All Things Considered

Weekdays 4:00-6:00 PM
Melissa Block, Robert Siegel

In-depth reporting and transformed the way listeners understand current events and view the world. Every weekday, hear two hours of breaking news mixed with compelling analysis, insightful commentaries, interviews, and special - sometimes quirky - features. 

Genre: 

Pages

3:29pm

Sat July 6, 2013
U.S.

Following Up On Reports From The SFO Plane Crash

Originally published on Fri July 12, 2013 10:49 am

Transcript

REBECCA SHEIR, HOST:

It's WEEKENDS on ALL THINGS CONSIDERED from NPR News. I'm Rebecca Sheir.

More now on the breaking news out of San Francisco. That's where an Asiana Airlines flight from Seoul, South Korea, crashed earlier today. A team from the National Transportation Safety Board is investigating. Details are still sketchy surrounding the crash at San Francisco International Airport, which occurred at 11:36 a.m. Pacific Time.

NPR's Brian Naylor joins us now with more details. Brian, what do we know about injuries?

Read more

3:29pm

Sat July 6, 2013
Music Interviews

Yiddish Preservationists Take Their Subject To The Stage

Originally published on Fri July 12, 2013 10:49 am

Michael Alpert and Ethel Raim perform as part of the An-sky Yiddish Heritage Ensemble.
Janina Wurbs Courtesy of The Center for Traditional Music and Dance

The name of the An-sky Yiddish Heritage Ensemble doubles as its mission statement: The quartet of performers and researchers has built a repetoire of old Yiddish folk songs dating back 100 years to the shtetls of Ukraine, in hopes of keeping that music from disappearing. Michael Alpert, who sings in the group, says it's part of a revival of Eastern Eurpoean Jewish culture that's be going on for nearly 40 years.

Read more

3:29pm

Sat July 6, 2013
Author Interviews

Finding Meaning In The Mosh Pit Among Often-Reviled Groupies

Originally published on Fri July 12, 2013 10:49 am

Shaggy 2 Dope, left, and Violent J make of the rap duo Insane Clown Posse, seen here in their stage makeup in 1999.
Joseph Cultice AP

The bands Phish and Insane Clown Posse have spawned some of the most rabid fans in music history. Their world of obsession is not an easy one to break into, but on a warm December night in Miami back in 2009, pop culture writer Nathan Rabin went to see a concert that would inspire him to enter the orbit of these infamous groupies.

He wrote a book about them, You Don't Know Me But You Don't Like Me, and tells weekends on All Things Considered guest host Rebecca Sheir about his first-hand look at the two often-reviled sub-cultures.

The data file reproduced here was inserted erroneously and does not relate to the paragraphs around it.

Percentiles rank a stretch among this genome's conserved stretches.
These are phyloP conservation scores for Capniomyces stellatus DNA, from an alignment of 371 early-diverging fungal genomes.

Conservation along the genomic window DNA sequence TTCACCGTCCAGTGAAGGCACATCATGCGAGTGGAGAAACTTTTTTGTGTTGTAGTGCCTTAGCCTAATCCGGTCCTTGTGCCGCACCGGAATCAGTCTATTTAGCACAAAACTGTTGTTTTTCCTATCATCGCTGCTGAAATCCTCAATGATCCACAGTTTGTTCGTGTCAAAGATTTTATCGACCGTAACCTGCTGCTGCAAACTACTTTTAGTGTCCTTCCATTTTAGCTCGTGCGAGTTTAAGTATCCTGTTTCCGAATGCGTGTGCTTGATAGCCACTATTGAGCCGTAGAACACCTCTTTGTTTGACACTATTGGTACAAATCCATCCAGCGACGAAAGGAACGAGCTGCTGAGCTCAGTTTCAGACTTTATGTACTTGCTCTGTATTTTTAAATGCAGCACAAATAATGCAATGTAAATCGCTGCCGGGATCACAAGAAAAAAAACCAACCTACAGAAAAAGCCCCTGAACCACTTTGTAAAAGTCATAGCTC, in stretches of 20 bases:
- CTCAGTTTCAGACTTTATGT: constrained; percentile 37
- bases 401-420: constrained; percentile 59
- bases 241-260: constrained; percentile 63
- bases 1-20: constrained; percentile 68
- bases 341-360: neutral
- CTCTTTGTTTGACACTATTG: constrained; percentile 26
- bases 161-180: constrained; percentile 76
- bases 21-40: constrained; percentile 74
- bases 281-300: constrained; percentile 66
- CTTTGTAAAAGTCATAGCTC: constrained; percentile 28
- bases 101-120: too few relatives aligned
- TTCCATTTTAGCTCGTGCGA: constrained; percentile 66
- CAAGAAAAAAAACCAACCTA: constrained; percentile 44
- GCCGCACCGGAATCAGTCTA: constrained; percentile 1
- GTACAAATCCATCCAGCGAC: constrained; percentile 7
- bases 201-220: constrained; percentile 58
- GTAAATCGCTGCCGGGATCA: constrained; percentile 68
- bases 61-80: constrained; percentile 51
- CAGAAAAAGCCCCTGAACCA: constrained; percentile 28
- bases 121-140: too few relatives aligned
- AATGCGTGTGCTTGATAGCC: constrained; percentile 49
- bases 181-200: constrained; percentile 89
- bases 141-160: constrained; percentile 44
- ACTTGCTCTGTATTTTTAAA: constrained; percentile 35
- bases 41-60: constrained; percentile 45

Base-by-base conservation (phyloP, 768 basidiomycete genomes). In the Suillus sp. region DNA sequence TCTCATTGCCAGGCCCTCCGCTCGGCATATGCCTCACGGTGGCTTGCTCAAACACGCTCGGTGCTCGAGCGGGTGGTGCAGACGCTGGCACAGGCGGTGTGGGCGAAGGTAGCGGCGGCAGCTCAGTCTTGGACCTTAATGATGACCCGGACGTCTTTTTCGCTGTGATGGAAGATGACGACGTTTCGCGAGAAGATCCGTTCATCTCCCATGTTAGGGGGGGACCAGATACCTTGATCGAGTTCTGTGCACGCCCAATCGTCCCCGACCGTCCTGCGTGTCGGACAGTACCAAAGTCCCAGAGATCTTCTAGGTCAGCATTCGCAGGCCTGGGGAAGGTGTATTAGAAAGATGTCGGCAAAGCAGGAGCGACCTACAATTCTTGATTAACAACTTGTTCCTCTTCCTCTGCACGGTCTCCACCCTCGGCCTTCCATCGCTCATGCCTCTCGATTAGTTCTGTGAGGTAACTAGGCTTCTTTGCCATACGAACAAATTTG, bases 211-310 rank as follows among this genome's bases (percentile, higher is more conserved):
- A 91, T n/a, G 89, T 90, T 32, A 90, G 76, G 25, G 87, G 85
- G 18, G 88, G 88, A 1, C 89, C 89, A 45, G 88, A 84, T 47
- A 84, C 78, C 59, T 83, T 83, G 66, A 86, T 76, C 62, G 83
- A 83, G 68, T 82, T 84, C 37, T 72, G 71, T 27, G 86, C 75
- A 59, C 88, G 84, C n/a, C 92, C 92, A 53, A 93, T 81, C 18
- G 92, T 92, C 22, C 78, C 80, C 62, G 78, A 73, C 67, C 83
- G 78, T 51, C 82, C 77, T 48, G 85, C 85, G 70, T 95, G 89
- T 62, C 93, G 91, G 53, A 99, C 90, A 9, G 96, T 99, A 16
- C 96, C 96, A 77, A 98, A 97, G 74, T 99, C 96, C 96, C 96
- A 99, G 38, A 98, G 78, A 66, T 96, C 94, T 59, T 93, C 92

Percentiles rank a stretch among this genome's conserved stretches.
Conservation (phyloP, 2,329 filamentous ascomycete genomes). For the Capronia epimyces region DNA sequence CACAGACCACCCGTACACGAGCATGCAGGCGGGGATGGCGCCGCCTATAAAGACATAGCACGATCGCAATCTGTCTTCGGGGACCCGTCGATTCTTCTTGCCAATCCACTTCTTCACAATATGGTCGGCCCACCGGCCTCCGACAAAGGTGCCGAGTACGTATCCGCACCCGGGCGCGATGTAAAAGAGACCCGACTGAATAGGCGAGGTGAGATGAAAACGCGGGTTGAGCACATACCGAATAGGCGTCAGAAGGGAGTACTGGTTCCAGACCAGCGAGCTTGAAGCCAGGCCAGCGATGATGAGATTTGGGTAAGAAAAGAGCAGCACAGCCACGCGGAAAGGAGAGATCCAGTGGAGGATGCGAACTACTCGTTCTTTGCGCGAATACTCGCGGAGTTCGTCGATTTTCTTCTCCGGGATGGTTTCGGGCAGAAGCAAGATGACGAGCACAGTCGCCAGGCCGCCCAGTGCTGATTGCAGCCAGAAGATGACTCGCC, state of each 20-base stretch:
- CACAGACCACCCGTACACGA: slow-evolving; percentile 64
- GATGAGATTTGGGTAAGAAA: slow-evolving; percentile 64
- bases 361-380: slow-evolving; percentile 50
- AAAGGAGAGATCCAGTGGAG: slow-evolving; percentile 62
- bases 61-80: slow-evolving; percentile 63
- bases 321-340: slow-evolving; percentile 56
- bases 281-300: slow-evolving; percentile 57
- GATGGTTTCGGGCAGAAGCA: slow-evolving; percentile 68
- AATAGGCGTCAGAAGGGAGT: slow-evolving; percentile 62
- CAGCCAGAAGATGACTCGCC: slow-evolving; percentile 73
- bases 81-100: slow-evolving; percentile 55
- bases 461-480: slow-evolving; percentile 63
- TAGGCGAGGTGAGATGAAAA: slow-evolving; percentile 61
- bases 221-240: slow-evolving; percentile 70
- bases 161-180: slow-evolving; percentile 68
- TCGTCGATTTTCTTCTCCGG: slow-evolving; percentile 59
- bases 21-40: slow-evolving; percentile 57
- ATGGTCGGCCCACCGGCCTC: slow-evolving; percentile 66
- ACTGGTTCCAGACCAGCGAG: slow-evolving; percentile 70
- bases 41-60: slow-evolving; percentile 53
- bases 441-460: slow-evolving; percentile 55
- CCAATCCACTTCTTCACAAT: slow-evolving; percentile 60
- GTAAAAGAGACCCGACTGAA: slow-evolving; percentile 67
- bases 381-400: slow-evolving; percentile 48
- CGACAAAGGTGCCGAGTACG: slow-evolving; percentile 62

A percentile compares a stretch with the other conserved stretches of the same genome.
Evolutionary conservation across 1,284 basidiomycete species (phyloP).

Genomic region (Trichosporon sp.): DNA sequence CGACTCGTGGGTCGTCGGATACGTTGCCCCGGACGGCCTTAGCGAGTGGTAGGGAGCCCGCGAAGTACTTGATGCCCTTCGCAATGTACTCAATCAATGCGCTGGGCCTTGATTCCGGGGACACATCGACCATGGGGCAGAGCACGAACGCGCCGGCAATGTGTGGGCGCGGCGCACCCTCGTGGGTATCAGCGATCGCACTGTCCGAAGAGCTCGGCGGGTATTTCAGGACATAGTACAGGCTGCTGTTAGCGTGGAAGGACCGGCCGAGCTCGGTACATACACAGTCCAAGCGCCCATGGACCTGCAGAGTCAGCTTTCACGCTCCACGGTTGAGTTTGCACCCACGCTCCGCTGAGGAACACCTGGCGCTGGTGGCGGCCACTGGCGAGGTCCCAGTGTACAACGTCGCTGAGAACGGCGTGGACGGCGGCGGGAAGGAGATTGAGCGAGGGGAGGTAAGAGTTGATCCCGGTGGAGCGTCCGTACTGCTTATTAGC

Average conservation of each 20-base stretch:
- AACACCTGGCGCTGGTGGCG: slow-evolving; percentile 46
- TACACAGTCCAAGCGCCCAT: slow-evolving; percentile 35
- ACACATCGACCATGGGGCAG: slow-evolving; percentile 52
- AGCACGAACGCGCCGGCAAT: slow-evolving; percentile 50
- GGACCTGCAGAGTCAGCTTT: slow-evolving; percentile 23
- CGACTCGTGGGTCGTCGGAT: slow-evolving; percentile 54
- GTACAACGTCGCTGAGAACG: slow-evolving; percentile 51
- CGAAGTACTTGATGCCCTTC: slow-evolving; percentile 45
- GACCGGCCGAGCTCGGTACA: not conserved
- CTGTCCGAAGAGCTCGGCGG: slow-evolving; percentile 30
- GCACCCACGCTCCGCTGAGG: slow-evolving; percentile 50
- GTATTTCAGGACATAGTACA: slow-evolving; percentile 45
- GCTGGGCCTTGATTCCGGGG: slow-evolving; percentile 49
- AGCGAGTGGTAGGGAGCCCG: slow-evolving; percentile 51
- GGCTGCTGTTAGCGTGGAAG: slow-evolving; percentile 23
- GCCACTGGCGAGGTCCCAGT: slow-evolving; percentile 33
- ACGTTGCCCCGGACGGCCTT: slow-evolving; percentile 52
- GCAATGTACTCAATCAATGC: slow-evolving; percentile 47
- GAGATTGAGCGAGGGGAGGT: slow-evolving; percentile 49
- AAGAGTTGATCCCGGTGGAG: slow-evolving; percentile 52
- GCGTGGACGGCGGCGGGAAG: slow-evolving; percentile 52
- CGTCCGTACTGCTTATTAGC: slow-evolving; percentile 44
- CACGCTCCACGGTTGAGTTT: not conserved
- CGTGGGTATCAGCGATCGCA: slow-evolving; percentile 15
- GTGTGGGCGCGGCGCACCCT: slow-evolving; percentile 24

Read more

2:26pm

Sat July 6, 2013
Politics

Big Personalities Are Front And Center In NYC Mayoral Race

Originally published on Fri July 12, 2013 10:49 am

Mayoral candidate Christine Quinn marches in the New York Gay Pride Parade on June 30.
Andrew Burton Getty Images

Everything about the New York City mayor's race is supersized.

No less than a dozen candidates are vying to succeed Michael Bloomberg as leader of the nation's biggest city — five Republicans and seven Democrats. The candidates have appeared at more than 100 forums and debates, and the primary is still two months away.

Observers say that the crowded field could favor big personalities.

Read more

3:53pm

Fri July 5, 2013
The Salt

What Is Farm Runoff Doing To The Water? Scientists Wade In

Originally published on Tue July 9, 2013 10:37 am

Scientists with the U.S. Geological Survey sample water in Goodwater Creek, Mo., for pesticides and other chemicals that may have run off from the surrounding land.
Abbie Fentress Swanson Harvest Public Media

America's hugely productive food system is one of its success stories. The nation will export a projected $139.5 billion in agricultural products this fiscal year alone. It's an industry that supports "more than 1 million jobs," according to Agriculture Secretary Tom Vilsack.

But all that productivity has taken a toll on the environment, especially rivers and lakes: Agriculture is the nation's leading cause of impaired water quality, according to the U.S. Environmental Protection Agency.

Read more

Pages